Did you know younger people have more mental capacity than adults do? (Willingham). Well it’s true. It makes youth better at multitasking, but the bad side is that it also lowers the speed and accuracy of the tasks you are working on (Watson and Strayer). Jason Watson and David Strayer put 200 college undergrads behind the wheel of a virtual car, while they had to perform tasks like doing math problems. Only 2.5% of the students could do it without being affected at all. In my opinion multitasking is a bad idea (even though I occasionally watch t.v. while doing my homework). It is not something you want to make a habit of. Studies show that multitasking can also worsen your short term memory; wouldn’t it be horrible if you were taking quiz, and you couldn’t remember something that you just read about the night before? That could happen if you listen to music, watch t.v etc. while studying.
In conclusion, students are generally not very good at multitasking. It may seem like an okay idea at the time, but the excellence of your work may not be to the standard that you expect. In my case, sometimes I don’t even realize I’m multitasking when I listen to music and study, but once I realized that my work habits had to change, the quality of my work got better and better. I feel that if parents pay close attention to their kids when they do homework, and teachers pay close attention during class, then we can help prevent the negative effects of multitasking.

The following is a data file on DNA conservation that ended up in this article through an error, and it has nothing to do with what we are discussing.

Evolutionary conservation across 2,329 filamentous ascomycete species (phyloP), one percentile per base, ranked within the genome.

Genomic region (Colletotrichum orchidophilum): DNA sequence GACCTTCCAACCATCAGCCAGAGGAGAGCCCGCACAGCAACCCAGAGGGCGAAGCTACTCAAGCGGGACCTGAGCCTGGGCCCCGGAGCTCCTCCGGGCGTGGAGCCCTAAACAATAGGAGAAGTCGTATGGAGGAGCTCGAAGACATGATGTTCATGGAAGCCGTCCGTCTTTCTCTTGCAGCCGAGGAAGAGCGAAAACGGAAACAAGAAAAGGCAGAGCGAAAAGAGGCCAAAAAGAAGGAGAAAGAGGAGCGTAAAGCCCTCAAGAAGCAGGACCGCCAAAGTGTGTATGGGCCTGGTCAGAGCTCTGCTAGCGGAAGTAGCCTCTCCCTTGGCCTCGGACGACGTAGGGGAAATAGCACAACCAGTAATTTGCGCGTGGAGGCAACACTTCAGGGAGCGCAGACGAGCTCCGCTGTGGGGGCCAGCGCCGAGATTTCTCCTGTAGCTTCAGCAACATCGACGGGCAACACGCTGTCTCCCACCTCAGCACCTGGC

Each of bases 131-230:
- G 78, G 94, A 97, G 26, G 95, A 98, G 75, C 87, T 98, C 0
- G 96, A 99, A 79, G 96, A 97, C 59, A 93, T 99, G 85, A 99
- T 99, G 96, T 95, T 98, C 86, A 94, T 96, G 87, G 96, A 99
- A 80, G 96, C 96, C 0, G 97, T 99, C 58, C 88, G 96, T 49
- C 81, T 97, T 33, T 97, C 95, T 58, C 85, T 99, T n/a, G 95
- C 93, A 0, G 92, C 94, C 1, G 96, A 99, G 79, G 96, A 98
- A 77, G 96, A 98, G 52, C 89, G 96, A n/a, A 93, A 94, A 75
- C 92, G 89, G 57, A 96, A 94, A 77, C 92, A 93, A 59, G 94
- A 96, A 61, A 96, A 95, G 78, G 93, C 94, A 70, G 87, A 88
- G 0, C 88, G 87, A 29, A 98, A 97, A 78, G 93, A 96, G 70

Conclusion (edited 11/11/14)
While creating this blog, I realized more and more, that multitasking can affect a students work quality in school, as well as the health problems it causes. Think about yourself as a digital citizen, and make sure you are using technology appropriately. As for the comments, I still believe that multitasking can impact your health with negative effects, but they made me think about those effects in more detail, and I researched for recent articles on the topic. The comments people left helped me to clarify the impacts multitasking has on your brain because of the links people left. When I first started researching multitasking, I didn't expect to find to many different perspectives, or much differing information, but I was very wrong. So many schools, and researchers have studied and surveyed people on this topic, and I found it really interesting to see how multitasking affected large amounts of the population. Researching and writing about multitasking has made me more aware health risks that come with newer and more advanced technology. New technology is helping modern society in so many different ways, like mobile music, getting information quickly, and helping you get to a destination, but using it all at once may not be such a good idea. Blogging is a fun way to get people's insight from around the world, on a topic that interests you. I would suggest it to anyone who wants to let the world know about something you have strong feelings or opinion about.